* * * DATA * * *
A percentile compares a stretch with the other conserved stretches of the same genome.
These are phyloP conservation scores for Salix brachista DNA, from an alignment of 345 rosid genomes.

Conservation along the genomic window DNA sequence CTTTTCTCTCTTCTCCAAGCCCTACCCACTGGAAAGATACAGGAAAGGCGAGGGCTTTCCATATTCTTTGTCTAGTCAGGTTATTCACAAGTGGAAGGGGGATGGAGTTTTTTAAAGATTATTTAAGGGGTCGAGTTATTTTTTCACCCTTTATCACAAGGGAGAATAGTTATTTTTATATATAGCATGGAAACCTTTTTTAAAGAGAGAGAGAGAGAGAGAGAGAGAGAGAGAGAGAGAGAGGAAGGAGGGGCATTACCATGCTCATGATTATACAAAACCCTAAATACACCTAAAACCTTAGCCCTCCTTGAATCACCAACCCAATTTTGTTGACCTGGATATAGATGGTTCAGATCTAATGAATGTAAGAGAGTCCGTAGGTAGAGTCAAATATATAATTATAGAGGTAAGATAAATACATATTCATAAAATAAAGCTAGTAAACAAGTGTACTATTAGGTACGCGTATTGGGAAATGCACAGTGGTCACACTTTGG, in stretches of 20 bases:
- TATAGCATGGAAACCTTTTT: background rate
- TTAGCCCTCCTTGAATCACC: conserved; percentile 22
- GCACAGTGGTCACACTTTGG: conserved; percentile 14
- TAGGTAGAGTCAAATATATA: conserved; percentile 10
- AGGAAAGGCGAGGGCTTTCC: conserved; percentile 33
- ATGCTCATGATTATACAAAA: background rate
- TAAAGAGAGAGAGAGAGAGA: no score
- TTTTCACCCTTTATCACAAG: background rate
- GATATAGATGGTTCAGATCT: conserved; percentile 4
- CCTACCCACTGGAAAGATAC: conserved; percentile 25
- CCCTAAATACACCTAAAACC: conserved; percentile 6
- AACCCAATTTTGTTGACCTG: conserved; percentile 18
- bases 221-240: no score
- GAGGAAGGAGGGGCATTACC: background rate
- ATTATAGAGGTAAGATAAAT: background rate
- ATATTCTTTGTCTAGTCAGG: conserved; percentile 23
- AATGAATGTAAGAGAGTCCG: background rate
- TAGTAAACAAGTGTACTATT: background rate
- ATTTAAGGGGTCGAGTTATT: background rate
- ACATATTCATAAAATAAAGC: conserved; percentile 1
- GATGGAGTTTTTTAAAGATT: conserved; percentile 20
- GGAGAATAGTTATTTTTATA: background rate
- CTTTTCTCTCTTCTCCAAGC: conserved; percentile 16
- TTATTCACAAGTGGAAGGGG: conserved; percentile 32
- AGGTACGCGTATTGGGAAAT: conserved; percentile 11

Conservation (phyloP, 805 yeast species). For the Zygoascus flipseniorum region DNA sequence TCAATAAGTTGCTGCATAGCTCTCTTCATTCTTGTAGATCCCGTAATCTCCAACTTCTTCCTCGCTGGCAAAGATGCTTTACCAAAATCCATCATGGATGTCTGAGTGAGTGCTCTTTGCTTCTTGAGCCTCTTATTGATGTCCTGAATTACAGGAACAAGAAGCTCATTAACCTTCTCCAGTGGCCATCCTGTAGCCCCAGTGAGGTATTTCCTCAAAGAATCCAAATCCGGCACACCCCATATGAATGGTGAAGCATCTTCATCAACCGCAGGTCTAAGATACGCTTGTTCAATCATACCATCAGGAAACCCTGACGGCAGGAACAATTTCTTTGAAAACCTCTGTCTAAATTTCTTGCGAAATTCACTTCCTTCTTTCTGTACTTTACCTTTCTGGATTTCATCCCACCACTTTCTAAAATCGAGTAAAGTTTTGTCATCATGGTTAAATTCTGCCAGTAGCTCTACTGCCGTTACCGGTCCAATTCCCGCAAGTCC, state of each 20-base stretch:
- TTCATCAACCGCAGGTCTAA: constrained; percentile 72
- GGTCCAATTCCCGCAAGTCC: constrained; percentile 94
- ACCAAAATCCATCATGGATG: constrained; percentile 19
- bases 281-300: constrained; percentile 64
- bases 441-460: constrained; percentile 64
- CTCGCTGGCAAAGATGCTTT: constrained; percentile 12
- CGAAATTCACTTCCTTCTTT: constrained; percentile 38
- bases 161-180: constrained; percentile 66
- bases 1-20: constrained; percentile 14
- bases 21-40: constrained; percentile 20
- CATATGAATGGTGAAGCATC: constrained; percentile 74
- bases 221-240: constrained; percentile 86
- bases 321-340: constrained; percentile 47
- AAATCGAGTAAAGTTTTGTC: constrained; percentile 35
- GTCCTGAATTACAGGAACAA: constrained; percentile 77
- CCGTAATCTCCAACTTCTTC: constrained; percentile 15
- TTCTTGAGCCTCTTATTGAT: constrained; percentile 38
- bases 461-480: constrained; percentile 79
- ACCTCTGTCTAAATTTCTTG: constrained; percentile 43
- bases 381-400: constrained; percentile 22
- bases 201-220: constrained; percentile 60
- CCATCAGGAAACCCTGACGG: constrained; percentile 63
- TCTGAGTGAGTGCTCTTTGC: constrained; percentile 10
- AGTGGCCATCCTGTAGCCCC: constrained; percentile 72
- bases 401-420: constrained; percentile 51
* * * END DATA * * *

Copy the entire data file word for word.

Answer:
A percentile compares a stretch with the other conserved stretches of the same genome.
These are phyloP conservation scores for Salix brachista DNA, from an alignment of 345 rosid genomes.

Conservation along the genomic window DNA sequence CTTTTCTCTCTTCTCCAAGCCCTACCCACTGGAAAGATACAGGAAAGGCGAGGGCTTTCCATATTCTTTGTCTAGTCAGGTTATTCACAAGTGGAAGGGGGATGGAGTTTTTTAAAGATTATTTAAGGGGTCGAGTTATTTTTTCACCCTTTATCACAAGGGAGAATAGTTATTTTTATATATAGCATGGAAACCTTTTTTAAAGAGAGAGAGAGAGAGAGAGAGAGAGAGAGAGAGAGAGAGGAAGGAGGGGCATTACCATGCTCATGATTATACAAAACCCTAAATACACCTAAAACCTTAGCCCTCCTTGAATCACCAACCCAATTTTGTTGACCTGGATATAGATGGTTCAGATCTAATGAATGTAAGAGAGTCCGTAGGTAGAGTCAAATATATAATTATAGAGGTAAGATAAATACATATTCATAAAATAAAGCTAGTAAACAAGTGTACTATTAGGTACGCGTATTGGGAAATGCACAGTGGTCACACTTTGG, in stretches of 20 bases:
- TATAGCATGGAAACCTTTTT: background rate
- TTAGCCCTCCTTGAATCACC: conserved; percentile 22
- GCACAGTGGTCACACTTTGG: conserved; percentile 14
- TAGGTAGAGTCAAATATATA: conserved; percentile 10
- AGGAAAGGCGAGGGCTTTCC: conserved; percentile 33
- ATGCTCATGATTATACAAAA: background rate
- TAAAGAGAGAGAGAGAGAGA: no score
- TTTTCACCCTTTATCACAAG: background rate
- GATATAGATGGTTCAGATCT: conserved; percentile 4
- CCTACCCACTGGAAAGATAC: conserved; percentile 25
- CCCTAAATACACCTAAAACC: conserved; percentile 6
- AACCCAATTTTGTTGACCTG: conserved; percentile 18
- bases 221-240: no score
- GAGGAAGGAGGGGCATTACC: background rate
- ATTATAGAGGTAAGATAAAT: background rate
- ATATTCTTTGTCTAGTCAGG: conserved; percentile 23
- AATGAATGTAAGAGAGTCCG: background rate
- TAGTAAACAAGTGTACTATT: background rate
- ATTTAAGGGGTCGAGTTATT: background rate
- ACATATTCATAAAATAAAGC: conserved; percentile 1
- GATGGAGTTTTTTAAAGATT: conserved; percentile 20
- GGAGAATAGTTATTTTTATA: background rate
- CTTTTCTCTCTTCTCCAAGC: conserved; percentile 16
- TTATTCACAAGTGGAAGGGG: conserved; percentile 32
- AGGTACGCGTATTGGGAAAT: conserved; percentile 11

Conservation (phyloP, 805 yeast species). For the Zygoascus flipseniorum region DNA sequence TCAATAAGTTGCTGCATAGCTCTCTTCATTCTTGTAGATCCCGTAATCTCCAACTTCTTCCTCGCTGGCAAAGATGCTTTACCAAAATCCATCATGGATGTCTGAGTGAGTGCTCTTTGCTTCTTGAGCCTCTTATTGATGTCCTGAATTACAGGAACAAGAAGCTCATTAACCTTCTCCAGTGGCCATCCTGTAGCCCCAGTGAGGTATTTCCTCAAAGAATCCAAATCCGGCACACCCCATATGAATGGTGAAGCATCTTCATCAACCGCAGGTCTAAGATACGCTTGTTCAATCATACCATCAGGAAACCCTGACGGCAGGAACAATTTCTTTGAAAACCTCTGTCTAAATTTCTTGCGAAATTCACTTCCTTCTTTCTGTACTTTACCTTTCTGGATTTCATCCCACCACTTTCTAAAATCGAGTAAAGTTTTGTCATCATGGTTAAATTCTGCCAGTAGCTCTACTGCCGTTACCGGTCCAATTCCCGCAAGTCC, state of each 20-base stretch:
- TTCATCAACCGCAGGTCTAA: constrained; percentile 72
- GGTCCAATTCCCGCAAGTCC: constrained; percentile 94
- ACCAAAATCCATCATGGATG: constrained; percentile 19
- bases 281-300: constrained; percentile 64
- bases 441-460: constrained; percentile 64
- CTCGCTGGCAAAGATGCTTT: constrained; percentile 12
- CGAAATTCACTTCCTTCTTT: constrained; percentile 38
- bases 161-180: constrained; percentile 66
- bases 1-20: constrained; percentile 14
- bases 21-40: constrained; percentile 20
- CATATGAATGGTGAAGCATC: constrained; percentile 74
- bases 221-240: constrained; percentile 86
- bases 321-340: constrained; percentile 47
- AAATCGAGTAAAGTTTTGTC: constrained; percentile 35
- GTCCTGAATTACAGGAACAA: constrained; percentile 77
- CCGTAATCTCCAACTTCTTC: constrained; percentile 15
- TTCTTGAGCCTCTTATTGAT: constrained; percentile 38
- bases 461-480: constrained; percentile 79
- ACCTCTGTCTAAATTTCTTG: constrained; percentile 43
- bases 381-400: constrained; percentile 22
- bases 201-220: constrained; percentile 60
- CCATCAGGAAACCCTGACGG: constrained; percentile 63
- TCTGAGTGAGTGCTCTTTGC: constrained; percentile 10
- AGTGGCCATCCTGTAGCCCC: constrained; percentile 72
- bases 401-420: constrained; percentile 51